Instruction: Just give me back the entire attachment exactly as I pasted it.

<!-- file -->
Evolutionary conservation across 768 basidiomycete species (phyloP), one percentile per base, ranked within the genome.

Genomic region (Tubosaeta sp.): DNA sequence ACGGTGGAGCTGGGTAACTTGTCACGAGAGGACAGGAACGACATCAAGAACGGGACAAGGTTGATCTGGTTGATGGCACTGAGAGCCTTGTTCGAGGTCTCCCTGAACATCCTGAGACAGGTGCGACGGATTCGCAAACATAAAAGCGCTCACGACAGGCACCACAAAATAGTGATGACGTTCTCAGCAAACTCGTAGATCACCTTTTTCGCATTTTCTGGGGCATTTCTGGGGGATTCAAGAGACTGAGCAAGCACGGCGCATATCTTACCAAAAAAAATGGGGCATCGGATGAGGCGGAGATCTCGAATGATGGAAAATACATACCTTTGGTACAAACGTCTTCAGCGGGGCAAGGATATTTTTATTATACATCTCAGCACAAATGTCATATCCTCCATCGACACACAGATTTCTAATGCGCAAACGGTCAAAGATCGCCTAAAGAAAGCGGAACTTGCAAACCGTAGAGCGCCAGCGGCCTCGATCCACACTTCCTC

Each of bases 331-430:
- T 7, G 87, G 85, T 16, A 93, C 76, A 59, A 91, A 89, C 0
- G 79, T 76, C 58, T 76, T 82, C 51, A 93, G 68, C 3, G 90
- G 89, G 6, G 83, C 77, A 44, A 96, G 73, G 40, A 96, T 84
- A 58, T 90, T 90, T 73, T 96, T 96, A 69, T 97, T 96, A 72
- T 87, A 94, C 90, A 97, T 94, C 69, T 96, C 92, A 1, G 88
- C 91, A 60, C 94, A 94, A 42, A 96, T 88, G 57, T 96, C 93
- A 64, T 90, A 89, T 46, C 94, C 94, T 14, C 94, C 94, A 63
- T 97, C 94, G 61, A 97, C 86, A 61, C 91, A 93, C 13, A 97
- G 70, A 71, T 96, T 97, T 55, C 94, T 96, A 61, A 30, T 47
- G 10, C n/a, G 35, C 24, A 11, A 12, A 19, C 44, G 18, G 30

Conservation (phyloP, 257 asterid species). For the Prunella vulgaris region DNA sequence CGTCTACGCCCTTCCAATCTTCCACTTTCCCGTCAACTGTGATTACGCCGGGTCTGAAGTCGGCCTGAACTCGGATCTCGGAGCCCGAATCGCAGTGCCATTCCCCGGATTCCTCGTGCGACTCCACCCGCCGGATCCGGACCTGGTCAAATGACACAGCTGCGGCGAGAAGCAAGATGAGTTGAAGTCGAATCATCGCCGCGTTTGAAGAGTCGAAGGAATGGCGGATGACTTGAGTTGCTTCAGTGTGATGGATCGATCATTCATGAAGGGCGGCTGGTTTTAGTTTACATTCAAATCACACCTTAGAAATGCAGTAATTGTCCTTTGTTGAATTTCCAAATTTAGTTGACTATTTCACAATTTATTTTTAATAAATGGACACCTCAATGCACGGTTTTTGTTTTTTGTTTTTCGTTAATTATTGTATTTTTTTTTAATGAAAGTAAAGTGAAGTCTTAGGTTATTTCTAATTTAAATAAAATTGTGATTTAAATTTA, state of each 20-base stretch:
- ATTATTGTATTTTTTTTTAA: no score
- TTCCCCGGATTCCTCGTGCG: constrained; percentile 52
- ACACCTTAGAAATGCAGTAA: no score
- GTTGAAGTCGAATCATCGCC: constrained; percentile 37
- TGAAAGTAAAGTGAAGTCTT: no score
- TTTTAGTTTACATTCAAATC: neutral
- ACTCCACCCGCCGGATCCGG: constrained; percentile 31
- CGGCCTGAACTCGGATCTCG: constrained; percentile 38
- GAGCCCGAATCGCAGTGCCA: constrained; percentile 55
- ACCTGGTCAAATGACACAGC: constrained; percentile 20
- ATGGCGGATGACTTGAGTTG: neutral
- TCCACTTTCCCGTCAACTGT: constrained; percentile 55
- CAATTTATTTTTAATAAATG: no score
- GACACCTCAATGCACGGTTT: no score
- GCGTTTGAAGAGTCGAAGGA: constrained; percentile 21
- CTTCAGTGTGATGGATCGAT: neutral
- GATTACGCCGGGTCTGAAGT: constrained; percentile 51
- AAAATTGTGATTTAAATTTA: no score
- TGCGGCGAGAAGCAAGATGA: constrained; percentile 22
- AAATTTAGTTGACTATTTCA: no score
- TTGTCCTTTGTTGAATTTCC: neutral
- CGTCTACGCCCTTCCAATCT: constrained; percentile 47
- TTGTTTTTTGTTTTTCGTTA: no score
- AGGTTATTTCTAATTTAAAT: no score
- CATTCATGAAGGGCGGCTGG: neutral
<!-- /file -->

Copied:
Evolutionary conservation across 768 basidiomycete species (phyloP), one percentile per base, ranked within the genome.

Genomic region (Tubosaeta sp.): DNA sequence ACGGTGGAGCTGGGTAACTTGTCACGAGAGGACAGGAACGACATCAAGAACGGGACAAGGTTGATCTGGTTGATGGCACTGAGAGCCTTGTTCGAGGTCTCCCTGAACATCCTGAGACAGGTGCGACGGATTCGCAAACATAAAAGCGCTCACGACAGGCACCACAAAATAGTGATGACGTTCTCAGCAAACTCGTAGATCACCTTTTTCGCATTTTCTGGGGCATTTCTGGGGGATTCAAGAGACTGAGCAAGCACGGCGCATATCTTACCAAAAAAAATGGGGCATCGGATGAGGCGGAGATCTCGAATGATGGAAAATACATACCTTTGGTACAAACGTCTTCAGCGGGGCAAGGATATTTTTATTATACATCTCAGCACAAATGTCATATCCTCCATCGACACACAGATTTCTAATGCGCAAACGGTCAAAGATCGCCTAAAGAAAGCGGAACTTGCAAACCGTAGAGCGCCAGCGGCCTCGATCCACACTTCCTC

Each of bases 331-430:
- T 7, G 87, G 85, T 16, A 93, C 76, A 59, A 91, A 89, C 0
- G 79, T 76, C 58, T 76, T 82, C 51, A 93, G 68, C 3, G 90
- G 89, G 6, G 83, C 77, A 44, A 96, G 73, G 40, A 96, T 84
- A 58, T 90, T 90, T 73, T 96, T 96, A 69, T 97, T 96, A 72
- T 87, A 94, C 90, A 97, T 94, C 69, T 96, C 92, A 1, G 88
- C 91, A 60, C 94, A 94, A 42, A 96, T 88, G 57, T 96, C 93
- A 64, T 90, A 89, T 46, C 94, C 94, T 14, C 94, C 94, A 63
- T 97, C 94, G 61, A 97, C 86, A 61, C 91, A 93, C 13, A 97
- G 70, A 71, T 96, T 97, T 55, C 94, T 96, A 61, A 30, T 47
- G 10, C n/a, G 35, C 24, A 11, A 12, A 19, C 44, G 18, G 30

Conservation (phyloP, 257 asterid species). For the Prunella vulgaris region DNA sequence CGTCTACGCCCTTCCAATCTTCCACTTTCCCGTCAACTGTGATTACGCCGGGTCTGAAGTCGGCCTGAACTCGGATCTCGGAGCCCGAATCGCAGTGCCATTCCCCGGATTCCTCGTGCGACTCCACCCGCCGGATCCGGACCTGGTCAAATGACACAGCTGCGGCGAGAAGCAAGATGAGTTGAAGTCGAATCATCGCCGCGTTTGAAGAGTCGAAGGAATGGCGGATGACTTGAGTTGCTTCAGTGTGATGGATCGATCATTCATGAAGGGCGGCTGGTTTTAGTTTACATTCAAATCACACCTTAGAAATGCAGTAATTGTCCTTTGTTGAATTTCCAAATTTAGTTGACTATTTCACAATTTATTTTTAATAAATGGACACCTCAATGCACGGTTTTTGTTTTTTGTTTTTCGTTAATTATTGTATTTTTTTTTAATGAAAGTAAAGTGAAGTCTTAGGTTATTTCTAATTTAAATAAAATTGTGATTTAAATTTA, state of each 20-base stretch:
- ATTATTGTATTTTTTTTTAA: no score
- TTCCCCGGATTCCTCGTGCG: constrained; percentile 52
- ACACCTTAGAAATGCAGTAA: no score
- GTTGAAGTCGAATCATCGCC: constrained; percentile 37
- TGAAAGTAAAGTGAAGTCTT: no score
- TTTTAGTTTACATTCAAATC: neutral
- ACTCCACCCGCCGGATCCGG: constrained; percentile 31
- CGGCCTGAACTCGGATCTCG: constrained; percentile 38
- GAGCCCGAATCGCAGTGCCA: constrained; percentile 55
- ACCTGGTCAAATGACACAGC: constrained; percentile 20
- ATGGCGGATGACTTGAGTTG: neutral
- TCCACTTTCCCGTCAACTGT: constrained; percentile 55
- CAATTTATTTTTAATAAATG: no score
- GACACCTCAATGCACGGTTT: no score
- GCGTTTGAAGAGTCGAAGGA: constrained; percentile 21
- CTTCAGTGTGATGGATCGAT: neutral
- GATTACGCCGGGTCTGAAGT: constrained; percentile 51
- AAAATTGTGATTTAAATTTA: no score
- TGCGGCGAGAAGCAAGATGA: constrained; percentile 22
- AAATTTAGTTGACTATTTCA: no score
- TTGTCCTTTGTTGAATTTCC: neutral
- CGTCTACGCCCTTCCAATCT: constrained; percentile 47
- TTGTTTTTTGTTTTTCGTTA: no score
- AGGTTATTTCTAATTTAAAT: no score
- CATTCATGAAGGGCGGCTGG: neutral